When did you know you wanted to be a writer?
I always loved stories. When I was in about third grade someone told me there were only three kinds of stories. How could I grow up to be a writer if they'd all been written? I was afraid they'd all been used because I kept reading all these wonderful stories.
Years later, I learned the basic story conflicts: man vs. man; man vs. nature; and man vs. self and gave a sigh of relief. I wish I could say everything fell in place after that.
Of course, it didn't. Especially when my high school English teacher accused me of plagiarizing. She didn't believe me when I said I wrote the description she'd assigned as homework. My mom went in to talk to her. That's when I found out Mom had plenty of practice proving that I was doing my own homework. When I was in gradeschool she learned to save my first drafts so she could take them to my teachers. Poor Mom. I wasn't an easy kid to raise.
How long have you been writing for publication?
My youngest daughter doesn't remember a time when I wasn't writing. She's still my youngest daughter, but I'm a grandma now, so I guess I could say I've been writing forever.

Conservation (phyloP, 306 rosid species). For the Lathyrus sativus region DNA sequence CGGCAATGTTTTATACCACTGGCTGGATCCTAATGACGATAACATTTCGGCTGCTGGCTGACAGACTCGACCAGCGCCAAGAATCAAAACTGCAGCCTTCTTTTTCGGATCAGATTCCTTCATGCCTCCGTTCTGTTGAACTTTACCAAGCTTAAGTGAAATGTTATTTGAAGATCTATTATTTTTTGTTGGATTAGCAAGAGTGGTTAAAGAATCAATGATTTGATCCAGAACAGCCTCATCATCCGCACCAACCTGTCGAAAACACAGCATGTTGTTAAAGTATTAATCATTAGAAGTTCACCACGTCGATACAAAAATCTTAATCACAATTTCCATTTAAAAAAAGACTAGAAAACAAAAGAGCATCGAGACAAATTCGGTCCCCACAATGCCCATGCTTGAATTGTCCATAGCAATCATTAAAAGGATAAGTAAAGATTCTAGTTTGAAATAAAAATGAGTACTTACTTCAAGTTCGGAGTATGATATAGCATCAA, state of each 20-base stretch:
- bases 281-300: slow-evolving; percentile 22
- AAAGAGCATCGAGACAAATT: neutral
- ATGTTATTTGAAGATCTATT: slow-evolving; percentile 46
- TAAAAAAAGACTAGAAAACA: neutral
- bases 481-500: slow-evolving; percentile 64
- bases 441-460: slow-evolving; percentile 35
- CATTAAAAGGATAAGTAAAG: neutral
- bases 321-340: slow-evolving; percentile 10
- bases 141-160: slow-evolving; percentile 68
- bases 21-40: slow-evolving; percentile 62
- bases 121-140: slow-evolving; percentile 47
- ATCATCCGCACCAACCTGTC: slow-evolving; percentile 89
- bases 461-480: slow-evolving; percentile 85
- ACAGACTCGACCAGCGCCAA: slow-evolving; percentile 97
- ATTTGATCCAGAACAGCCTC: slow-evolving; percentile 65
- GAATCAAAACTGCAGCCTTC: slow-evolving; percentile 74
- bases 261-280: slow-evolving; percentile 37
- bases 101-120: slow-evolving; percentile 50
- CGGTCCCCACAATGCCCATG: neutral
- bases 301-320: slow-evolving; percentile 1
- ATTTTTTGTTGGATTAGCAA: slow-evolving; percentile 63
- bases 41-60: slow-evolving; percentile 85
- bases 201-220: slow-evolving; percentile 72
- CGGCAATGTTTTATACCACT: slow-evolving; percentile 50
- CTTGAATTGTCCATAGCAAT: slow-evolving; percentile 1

Where do you get your ideas?
I inhale them. They're everywhere. The things I write start with something someone said or did, or a place that interests me, or feelings and relationships. Sorting through ideas and deciding which ones to play with is a challenge. Writing is a matter of taking this and that and letting it all come together to demonstrate an idea I want to show to readers.
What advice do you have for beginning writers?
If you want to write fiction, memorize a version of the sentence that describes the classic story pattern: An appealing character faces a conflict with physical and emotional aspects and struggles to overcome obstacles until a last final effort does the trick. The basic elements of satisfying fiction are these : A character the reader likes and cares about; an important conflict that the character faces and works to resolve, and a heroic effort to achieve success. The next time you read fiction of any length, look for those basic elements. You'll find them, even if the character's struggle leads him to realize he was wrong and go off in another direction.
If you want to write nonfiction, decide what you want your reader to understand when they're finished reading your article. Actually write that idea out and put it where you can see it. Then start your manuscript. Begin with a paragraph designed to make readers curious or interested in the subject you're writing about. Then let your readers know what you're going to explain. Next, provide information that supports your idea. End by restating the idea. Writing about something your readers will find interesting is also important.
That's the five-second explanation of writing fiction and nonfiction. I could say more, but I'm at the bottom of the page, so I'll stop.